Loop de loop

"Loop de loop" Continued...

Issue: "Day of reckoning," June 14, 2014

While it may seem all fun and pranks, King has an audience to develop. Followers may at anytime click the “unfollow” button. Like a TV show, Vines depend on consistency, so King creates at least two Vines per week. He gauges which type of videos earn the highest number of views (those with physical contact, an element of surprise, and more camera movement), but he also has to calculate viewers—with their short attention spans—don’t want to see the same things over and over again: “The story has to be creative and new every time, so obviously it’s a lot of creative work and creative juice to figure out how to make it new.”

With slickly edited Vines and a large following, King is also becoming attractive to companies wanting to reach a young audience. Taco Bell, Nike, and Coca-Cola, rather than placing ads on the social media app, have asked King to create Vine videos showcasing their products. In one recent Vine, King is seen torching a bag of Doritos that magically turns into Taco Bell’s Doritos-shelled tacos (see below). 

The partnerships are so lucrative that King and other top Viners are able to make a living solely creating digital content. Niche, a startup connecting companies with social media celebrities, said it has made $1.5 million in revenue since last fall. One Viner, 24-year-old Cody Johns, told Business Insider that he worked on one ad campaign that paid off his entire college tuition. Johns has 1.6 million followers.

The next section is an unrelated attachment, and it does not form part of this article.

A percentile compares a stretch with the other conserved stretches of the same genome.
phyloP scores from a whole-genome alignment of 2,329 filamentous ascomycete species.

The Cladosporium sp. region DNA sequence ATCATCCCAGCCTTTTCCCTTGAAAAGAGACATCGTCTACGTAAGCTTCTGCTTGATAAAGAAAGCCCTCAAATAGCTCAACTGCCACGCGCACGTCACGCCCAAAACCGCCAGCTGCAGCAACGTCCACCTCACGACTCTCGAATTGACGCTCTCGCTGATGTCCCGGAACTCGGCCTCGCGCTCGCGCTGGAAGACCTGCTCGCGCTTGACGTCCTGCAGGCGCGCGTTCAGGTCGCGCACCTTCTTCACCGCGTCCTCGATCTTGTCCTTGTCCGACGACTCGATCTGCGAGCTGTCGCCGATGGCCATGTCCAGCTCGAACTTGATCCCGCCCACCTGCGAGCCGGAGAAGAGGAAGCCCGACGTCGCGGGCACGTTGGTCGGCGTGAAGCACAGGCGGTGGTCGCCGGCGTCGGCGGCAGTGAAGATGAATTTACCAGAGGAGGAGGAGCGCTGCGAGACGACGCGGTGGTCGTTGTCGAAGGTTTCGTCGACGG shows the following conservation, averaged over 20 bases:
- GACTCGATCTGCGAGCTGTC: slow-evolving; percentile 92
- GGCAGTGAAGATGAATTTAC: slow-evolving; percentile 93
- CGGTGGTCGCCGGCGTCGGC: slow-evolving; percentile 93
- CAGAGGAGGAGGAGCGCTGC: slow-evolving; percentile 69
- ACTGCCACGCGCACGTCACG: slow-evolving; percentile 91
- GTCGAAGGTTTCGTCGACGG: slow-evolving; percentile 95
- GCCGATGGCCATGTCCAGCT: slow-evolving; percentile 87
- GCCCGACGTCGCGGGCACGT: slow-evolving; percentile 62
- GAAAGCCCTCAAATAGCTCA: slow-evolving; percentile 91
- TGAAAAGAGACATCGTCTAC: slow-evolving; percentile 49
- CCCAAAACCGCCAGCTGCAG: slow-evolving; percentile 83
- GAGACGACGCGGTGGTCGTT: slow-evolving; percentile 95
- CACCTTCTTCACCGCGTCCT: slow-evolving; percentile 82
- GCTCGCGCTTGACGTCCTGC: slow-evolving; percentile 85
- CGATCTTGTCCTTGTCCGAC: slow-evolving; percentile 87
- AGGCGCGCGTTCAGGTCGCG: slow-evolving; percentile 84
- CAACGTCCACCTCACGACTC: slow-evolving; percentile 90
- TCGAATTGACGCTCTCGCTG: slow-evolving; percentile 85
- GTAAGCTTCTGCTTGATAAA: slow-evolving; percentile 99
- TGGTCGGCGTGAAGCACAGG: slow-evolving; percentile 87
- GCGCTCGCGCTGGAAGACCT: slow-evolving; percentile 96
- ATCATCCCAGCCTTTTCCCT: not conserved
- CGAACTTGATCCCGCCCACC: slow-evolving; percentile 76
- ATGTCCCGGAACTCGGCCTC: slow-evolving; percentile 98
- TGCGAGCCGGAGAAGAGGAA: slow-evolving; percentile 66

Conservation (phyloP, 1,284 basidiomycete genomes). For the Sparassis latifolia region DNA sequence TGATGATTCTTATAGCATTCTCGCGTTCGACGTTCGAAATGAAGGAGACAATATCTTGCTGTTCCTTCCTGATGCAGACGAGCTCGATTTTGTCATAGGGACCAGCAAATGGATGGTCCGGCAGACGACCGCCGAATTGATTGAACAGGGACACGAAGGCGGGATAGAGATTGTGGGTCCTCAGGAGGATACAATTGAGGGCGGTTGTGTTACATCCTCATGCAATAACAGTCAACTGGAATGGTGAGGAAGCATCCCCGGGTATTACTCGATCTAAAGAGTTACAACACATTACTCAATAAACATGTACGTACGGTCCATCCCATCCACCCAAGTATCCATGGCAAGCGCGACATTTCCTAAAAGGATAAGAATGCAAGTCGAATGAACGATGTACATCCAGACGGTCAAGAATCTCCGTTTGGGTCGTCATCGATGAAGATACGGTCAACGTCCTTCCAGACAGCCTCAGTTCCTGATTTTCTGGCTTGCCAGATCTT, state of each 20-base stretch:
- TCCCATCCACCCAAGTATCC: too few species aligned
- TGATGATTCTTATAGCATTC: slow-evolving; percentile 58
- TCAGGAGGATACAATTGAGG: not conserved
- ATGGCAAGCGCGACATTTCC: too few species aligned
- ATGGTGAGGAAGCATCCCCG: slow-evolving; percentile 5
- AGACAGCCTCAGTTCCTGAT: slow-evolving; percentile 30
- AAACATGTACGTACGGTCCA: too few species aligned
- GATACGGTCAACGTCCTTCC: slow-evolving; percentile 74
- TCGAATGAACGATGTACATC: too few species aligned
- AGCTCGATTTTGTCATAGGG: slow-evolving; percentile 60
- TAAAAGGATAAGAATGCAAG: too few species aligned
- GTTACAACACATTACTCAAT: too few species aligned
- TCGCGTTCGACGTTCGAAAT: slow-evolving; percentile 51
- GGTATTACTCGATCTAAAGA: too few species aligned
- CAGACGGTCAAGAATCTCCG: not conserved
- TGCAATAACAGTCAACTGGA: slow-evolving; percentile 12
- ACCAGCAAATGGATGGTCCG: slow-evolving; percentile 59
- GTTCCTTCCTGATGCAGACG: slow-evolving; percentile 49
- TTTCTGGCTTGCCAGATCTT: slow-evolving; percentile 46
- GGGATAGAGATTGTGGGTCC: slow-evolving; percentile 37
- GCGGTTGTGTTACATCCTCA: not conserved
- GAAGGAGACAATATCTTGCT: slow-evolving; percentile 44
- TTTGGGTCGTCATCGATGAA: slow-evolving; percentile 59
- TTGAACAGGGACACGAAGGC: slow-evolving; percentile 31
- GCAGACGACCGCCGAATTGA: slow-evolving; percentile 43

King recognizes his influence with young, impressionable followers, and as a Christian wants to create clean entertainment within the unruly Vine world: “My goal has always been that when I have kids, I want them to be able to watch every Vine I’ve done without any doubts of it being unclean, so that’s kind of my standard, my voice in my Vines.” 

The danger for Christians in such an instant culture is to post videos that aren’t well thought out and instantly misrepresent Christ to millions of onlookers, King said. 

A scroll through Vine accounts reveals that some Viners cite Jesus in their bio sections, but tell a different story with their profanity-laced, sexually explicit content. For it and other social media, said Christian culture critic Brett McCracken, “it’s a good idea not to post in the heat of the moment or in the heat of your emotions, be conscious of the fact that this is public and you are representing Christianity to the world.” 

As King continues to seek creative ways to tell stories in six seconds, the big question on his mind is how he can tell the ultimate gospel story in that time. “I wake up every day and think about it for five minutes, and I have no answer,” King said. Yet he’s certain “there has to be no talking because the gospel relates to everyone in the world. It can’t just be talking, it’s got to be an image. That’s my creative block.”

Angela Lu
Angela Lu

Angela is a reporter for WORLD Magazine who lives and works in Taiwan. She enjoys cooking, reading, and storytelling. Follow Angela on Twitter @angela818.


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